The knowledge gained and methods used in the presented work intertwine to form a strong insight into both laser and laser-hybrid materials processing with wire addition. They also introduce approaches for processing and quantifying HSI footage for process evaluation and improvement.

Place, publisher, year, edition, pages
Luleå: Luleå University of Technology, 2019
Series
Doctoral thesis / Luleå University of Technology 1 jan 1997 → …, ISSN 1402-1544
National Category
Manufacturing, Surface and Joining Technology
Research subject
Manufacturing Systems Engineering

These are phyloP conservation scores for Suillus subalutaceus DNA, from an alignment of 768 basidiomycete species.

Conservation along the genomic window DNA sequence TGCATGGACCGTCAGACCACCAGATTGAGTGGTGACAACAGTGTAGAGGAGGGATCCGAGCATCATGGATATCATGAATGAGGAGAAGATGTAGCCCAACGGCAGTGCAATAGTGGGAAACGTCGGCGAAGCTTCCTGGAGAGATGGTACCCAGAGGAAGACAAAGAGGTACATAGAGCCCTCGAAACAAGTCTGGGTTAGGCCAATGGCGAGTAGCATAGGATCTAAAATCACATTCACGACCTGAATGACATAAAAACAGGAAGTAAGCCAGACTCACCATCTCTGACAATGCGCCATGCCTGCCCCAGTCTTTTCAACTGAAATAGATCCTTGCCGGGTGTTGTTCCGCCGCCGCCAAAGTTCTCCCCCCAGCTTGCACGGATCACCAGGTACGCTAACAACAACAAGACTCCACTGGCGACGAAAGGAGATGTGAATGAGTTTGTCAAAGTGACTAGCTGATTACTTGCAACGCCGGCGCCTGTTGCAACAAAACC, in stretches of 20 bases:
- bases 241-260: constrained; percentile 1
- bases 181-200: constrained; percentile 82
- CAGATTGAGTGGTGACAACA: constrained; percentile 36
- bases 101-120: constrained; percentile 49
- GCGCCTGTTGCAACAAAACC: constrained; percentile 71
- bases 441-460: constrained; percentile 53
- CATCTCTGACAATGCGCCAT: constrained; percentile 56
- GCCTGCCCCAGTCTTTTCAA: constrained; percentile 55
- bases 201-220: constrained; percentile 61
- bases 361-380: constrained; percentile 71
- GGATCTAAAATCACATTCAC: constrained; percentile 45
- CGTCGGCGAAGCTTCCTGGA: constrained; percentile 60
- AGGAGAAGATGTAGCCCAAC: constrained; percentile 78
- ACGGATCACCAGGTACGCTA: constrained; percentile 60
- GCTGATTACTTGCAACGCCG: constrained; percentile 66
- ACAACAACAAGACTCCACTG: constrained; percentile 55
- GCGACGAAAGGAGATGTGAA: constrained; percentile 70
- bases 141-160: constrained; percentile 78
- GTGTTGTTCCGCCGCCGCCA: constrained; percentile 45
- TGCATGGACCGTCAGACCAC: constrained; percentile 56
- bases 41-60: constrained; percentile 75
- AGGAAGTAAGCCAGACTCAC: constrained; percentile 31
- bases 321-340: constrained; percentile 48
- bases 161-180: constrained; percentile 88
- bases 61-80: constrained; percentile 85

Identifiers
urn:nbn:se:ltu:diva-74543 (URN)978-91-7790-407-6 (ISBN)978-91-7790-408-3 (ISBN)
Public defence
2019-10-23, E632, Luleå, 09:00 (English)
Opponent
Supervisors
Available from: 2019-06-19 Created: 2019-06-14 Last updated: 2019-10-01Bibliographically approved
Seidel, A., Straubel, A., Finaske, T., Maiwald, T., Polenz, S., Albert, M., . . . Leyens, C. (2018). Added value by hybrid additive manufacturing and advanced manufacturing approaches. LIA Today, 26(2), 6-8
Open this publication in new window or tab >>Added value by hybrid additive manufacturing and advanced manufacturing approaches
Show others...
2018 (English)In: LIA Today, Vol. 26, no 2, p. 6-8Article in journal (Refereed) Published
Abstract [en]